By Mary Jane Burke
The Governor’s message at the release of his May Revision of the State Budget on Monday, May 14, 2012, was succinct and brief, “I am doing the best I can with what I have.” To his credit, the Governor is doing something that many of his predecessors and other elected leaders did not do; he is leveling with the people of California and proposing a way out of the fiscal morass that has plagued us for many years. He is proposing a tax initiative that, coupled with substantial cuts, will ultimately bring us as a state to a point where we will be living within our means. The measure will enact temporary income tax increases on high-income earners. It will raise income taxes by up to three percent on the wealthiest Californians for seven years and will also increase the state sales tax by one quarter of one percent for four years.
What the Governor and, indeed all Californians face, is a series of very difficult choices. The facts are these:
- The state is facing a $16 billion dollar deficit.
- The days of using “smoke and mirrors” to cover the deficit are long passed.
- Without additional revenue, drastic cuts will have to be made, including more in reductions to the public schools, community colleges and higher education. By way of example, without the additional income proposed by the Governor’s initiative, “automatic triggers” will occur in January, 2013 that will result in unprecedented reductions to schools, including the loss of $5.5 billion and the potential of cutting instructional time by three weeks for 2012-13 and 2013-14. We cannot justify our children attending school fewer days when students in most developed countries attend more than we do now.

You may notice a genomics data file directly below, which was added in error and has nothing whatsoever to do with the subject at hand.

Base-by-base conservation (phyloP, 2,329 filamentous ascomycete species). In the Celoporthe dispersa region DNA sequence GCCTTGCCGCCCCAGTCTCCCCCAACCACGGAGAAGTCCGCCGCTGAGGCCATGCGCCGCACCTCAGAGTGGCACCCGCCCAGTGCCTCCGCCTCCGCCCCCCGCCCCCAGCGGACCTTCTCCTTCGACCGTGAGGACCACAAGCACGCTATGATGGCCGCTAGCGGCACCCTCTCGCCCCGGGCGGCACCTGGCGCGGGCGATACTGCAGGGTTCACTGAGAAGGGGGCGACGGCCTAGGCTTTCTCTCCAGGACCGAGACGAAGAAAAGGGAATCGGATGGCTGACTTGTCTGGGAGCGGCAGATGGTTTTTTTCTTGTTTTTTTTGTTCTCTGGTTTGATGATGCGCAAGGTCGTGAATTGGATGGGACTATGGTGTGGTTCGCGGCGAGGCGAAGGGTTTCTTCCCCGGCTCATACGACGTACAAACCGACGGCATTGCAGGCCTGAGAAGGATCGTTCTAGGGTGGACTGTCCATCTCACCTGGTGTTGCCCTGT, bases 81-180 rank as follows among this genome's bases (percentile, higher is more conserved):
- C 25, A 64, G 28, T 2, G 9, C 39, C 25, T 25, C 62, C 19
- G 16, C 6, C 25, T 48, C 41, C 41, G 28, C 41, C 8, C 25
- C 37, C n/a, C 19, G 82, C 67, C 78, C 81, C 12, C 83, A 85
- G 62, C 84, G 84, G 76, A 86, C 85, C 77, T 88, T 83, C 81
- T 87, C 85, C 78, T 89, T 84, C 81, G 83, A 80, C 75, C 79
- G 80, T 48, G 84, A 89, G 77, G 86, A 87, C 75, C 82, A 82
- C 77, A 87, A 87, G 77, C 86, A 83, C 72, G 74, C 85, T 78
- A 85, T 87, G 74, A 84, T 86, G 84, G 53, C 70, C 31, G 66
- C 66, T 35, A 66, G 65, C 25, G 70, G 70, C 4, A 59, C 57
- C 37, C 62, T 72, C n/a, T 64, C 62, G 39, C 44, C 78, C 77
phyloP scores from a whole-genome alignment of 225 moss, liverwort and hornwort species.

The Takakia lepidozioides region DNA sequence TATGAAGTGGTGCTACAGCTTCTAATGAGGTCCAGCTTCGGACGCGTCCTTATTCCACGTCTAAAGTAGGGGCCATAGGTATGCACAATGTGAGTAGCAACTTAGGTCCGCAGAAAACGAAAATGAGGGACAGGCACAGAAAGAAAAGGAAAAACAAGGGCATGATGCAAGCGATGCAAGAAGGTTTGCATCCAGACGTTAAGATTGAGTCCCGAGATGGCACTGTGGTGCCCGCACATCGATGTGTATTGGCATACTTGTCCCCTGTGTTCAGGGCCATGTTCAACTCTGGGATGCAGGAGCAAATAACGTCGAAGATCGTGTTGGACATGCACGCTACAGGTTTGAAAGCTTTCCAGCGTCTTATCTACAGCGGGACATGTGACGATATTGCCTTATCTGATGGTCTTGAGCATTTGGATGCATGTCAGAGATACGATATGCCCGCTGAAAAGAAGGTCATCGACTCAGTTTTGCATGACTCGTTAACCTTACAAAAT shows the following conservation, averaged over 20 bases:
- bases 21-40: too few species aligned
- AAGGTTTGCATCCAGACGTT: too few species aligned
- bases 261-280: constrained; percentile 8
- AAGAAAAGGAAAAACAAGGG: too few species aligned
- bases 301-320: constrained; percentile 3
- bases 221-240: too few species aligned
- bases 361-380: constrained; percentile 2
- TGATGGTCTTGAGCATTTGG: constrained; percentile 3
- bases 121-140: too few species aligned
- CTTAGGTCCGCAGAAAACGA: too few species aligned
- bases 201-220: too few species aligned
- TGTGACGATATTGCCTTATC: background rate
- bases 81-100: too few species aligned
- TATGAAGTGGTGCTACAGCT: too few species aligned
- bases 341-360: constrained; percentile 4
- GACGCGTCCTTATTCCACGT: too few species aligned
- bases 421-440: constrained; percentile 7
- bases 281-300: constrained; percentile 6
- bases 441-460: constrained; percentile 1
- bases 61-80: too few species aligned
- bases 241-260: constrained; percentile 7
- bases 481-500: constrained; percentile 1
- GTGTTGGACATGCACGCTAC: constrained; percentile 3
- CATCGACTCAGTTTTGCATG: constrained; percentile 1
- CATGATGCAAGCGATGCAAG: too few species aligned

- Cal Grants for eligible students, Cal WORKS that provides support for childcare to allow parents to move from welfare to work, Medi-Cal and other social services vital to the most vulnerable residents in our state will be drastically reduced.
- The courts will be adversely affected so that justice for victims of crime or decisions in civil matters will be delayed.
- Governor Brown’s measure works within the framework of the state budget and will, if passed, increase funding for schools and protect public safety funding while also stemming cuts to other critical safety net programs.
It is true that between the time that the Governor’s initiative proposal passes and the increased revenues are realized, things will be very difficult for schools and safety net programs. Schools, for example, must submit a balanced budget to the state by the last day of June each year. Without knowing what the outcome of the Governor’s initiative will be, schools will have to, as the Governor said, “…plan a prudent budget based on their understanding of what we’re trying to do.”
The view that we take as voters cannot be narrow. We cannot just worry about the impact on schools or roads or special services. We cannot just worry about “me.” We cannot spend our time “blaming the past.” All of us who live in California and love this state have to care. The Governor is right—we have run out of choices. We must see this as a crisis about our entire state and the quality of life and vitality of our economy for generations yet to come. Nothing less is at stake. In a spirit of hope and optimism, I urge you for the sake of children, families and all of our fellow residents who need our help, to carefully consider the facts and the effort to address a problem too long ignored—a solution that promises a better future for California. I urge support of the Governor’s initiative in the November 6, 2012 election.